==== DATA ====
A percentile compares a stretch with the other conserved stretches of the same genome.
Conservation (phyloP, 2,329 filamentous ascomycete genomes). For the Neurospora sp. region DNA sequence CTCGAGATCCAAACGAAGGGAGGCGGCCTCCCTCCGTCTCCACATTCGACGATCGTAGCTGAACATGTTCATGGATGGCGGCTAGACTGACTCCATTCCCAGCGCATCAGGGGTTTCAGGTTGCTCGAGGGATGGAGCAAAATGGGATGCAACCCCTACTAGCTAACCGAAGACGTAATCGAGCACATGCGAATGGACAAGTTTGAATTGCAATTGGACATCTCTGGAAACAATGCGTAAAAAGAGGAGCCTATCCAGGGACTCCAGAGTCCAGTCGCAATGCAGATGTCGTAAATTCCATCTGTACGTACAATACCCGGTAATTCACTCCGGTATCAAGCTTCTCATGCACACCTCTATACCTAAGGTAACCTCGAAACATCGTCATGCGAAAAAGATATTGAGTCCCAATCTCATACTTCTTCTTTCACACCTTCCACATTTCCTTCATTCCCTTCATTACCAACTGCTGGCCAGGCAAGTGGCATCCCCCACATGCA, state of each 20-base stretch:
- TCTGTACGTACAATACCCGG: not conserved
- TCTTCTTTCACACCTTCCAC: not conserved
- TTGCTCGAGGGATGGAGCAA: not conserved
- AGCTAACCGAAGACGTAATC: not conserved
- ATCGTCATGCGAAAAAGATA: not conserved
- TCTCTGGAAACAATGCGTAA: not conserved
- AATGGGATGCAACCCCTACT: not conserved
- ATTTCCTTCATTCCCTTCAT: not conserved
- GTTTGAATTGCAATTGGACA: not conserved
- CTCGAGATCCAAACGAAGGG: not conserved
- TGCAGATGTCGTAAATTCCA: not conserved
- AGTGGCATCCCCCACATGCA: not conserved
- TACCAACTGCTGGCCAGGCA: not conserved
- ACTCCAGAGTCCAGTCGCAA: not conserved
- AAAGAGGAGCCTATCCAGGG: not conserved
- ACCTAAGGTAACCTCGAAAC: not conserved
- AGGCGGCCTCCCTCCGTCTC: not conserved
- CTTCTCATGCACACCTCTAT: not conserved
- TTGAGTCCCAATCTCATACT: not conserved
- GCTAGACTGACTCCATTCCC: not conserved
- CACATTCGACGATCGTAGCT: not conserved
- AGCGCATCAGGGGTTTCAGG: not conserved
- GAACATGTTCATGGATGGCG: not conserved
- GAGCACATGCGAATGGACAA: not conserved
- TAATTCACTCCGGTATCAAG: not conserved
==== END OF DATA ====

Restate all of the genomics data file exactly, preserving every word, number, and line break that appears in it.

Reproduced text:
A percentile compares a stretch with the other conserved stretches of the same genome.
Conservation (phyloP, 2,329 filamentous ascomycete genomes). For the Neurospora sp. region DNA sequence CTCGAGATCCAAACGAAGGGAGGCGGCCTCCCTCCGTCTCCACATTCGACGATCGTAGCTGAACATGTTCATGGATGGCGGCTAGACTGACTCCATTCCCAGCGCATCAGGGGTTTCAGGTTGCTCGAGGGATGGAGCAAAATGGGATGCAACCCCTACTAGCTAACCGAAGACGTAATCGAGCACATGCGAATGGACAAGTTTGAATTGCAATTGGACATCTCTGGAAACAATGCGTAAAAAGAGGAGCCTATCCAGGGACTCCAGAGTCCAGTCGCAATGCAGATGTCGTAAATTCCATCTGTACGTACAATACCCGGTAATTCACTCCGGTATCAAGCTTCTCATGCACACCTCTATACCTAAGGTAACCTCGAAACATCGTCATGCGAAAAAGATATTGAGTCCCAATCTCATACTTCTTCTTTCACACCTTCCACATTTCCTTCATTCCCTTCATTACCAACTGCTGGCCAGGCAAGTGGCATCCCCCACATGCA, state of each 20-base stretch:
- TCTGTACGTACAATACCCGG: not conserved
- TCTTCTTTCACACCTTCCAC: not conserved
- TTGCTCGAGGGATGGAGCAA: not conserved
- AGCTAACCGAAGACGTAATC: not conserved
- ATCGTCATGCGAAAAAGATA: not conserved
- TCTCTGGAAACAATGCGTAA: not conserved
- AATGGGATGCAACCCCTACT: not conserved
- ATTTCCTTCATTCCCTTCAT: not conserved
- GTTTGAATTGCAATTGGACA: not conserved
- CTCGAGATCCAAACGAAGGG: not conserved
- TGCAGATGTCGTAAATTCCA: not conserved
- AGTGGCATCCCCCACATGCA: not conserved
- TACCAACTGCTGGCCAGGCA: not conserved
- ACTCCAGAGTCCAGTCGCAA: not conserved
- AAAGAGGAGCCTATCCAGGG: not conserved
- ACCTAAGGTAACCTCGAAAC: not conserved
- AGGCGGCCTCCCTCCGTCTC: not conserved
- CTTCTCATGCACACCTCTAT: not conserved
- TTGAGTCCCAATCTCATACT: not conserved
- GCTAGACTGACTCCATTCCC: not conserved
- CACATTCGACGATCGTAGCT: not conserved
- AGCGCATCAGGGGTTTCAGG: not conserved
- GAACATGTTCATGGATGGCG: not conserved
- GAGCACATGCGAATGGACAA: not conserved
- TAATTCACTCCGGTATCAAG: not conserved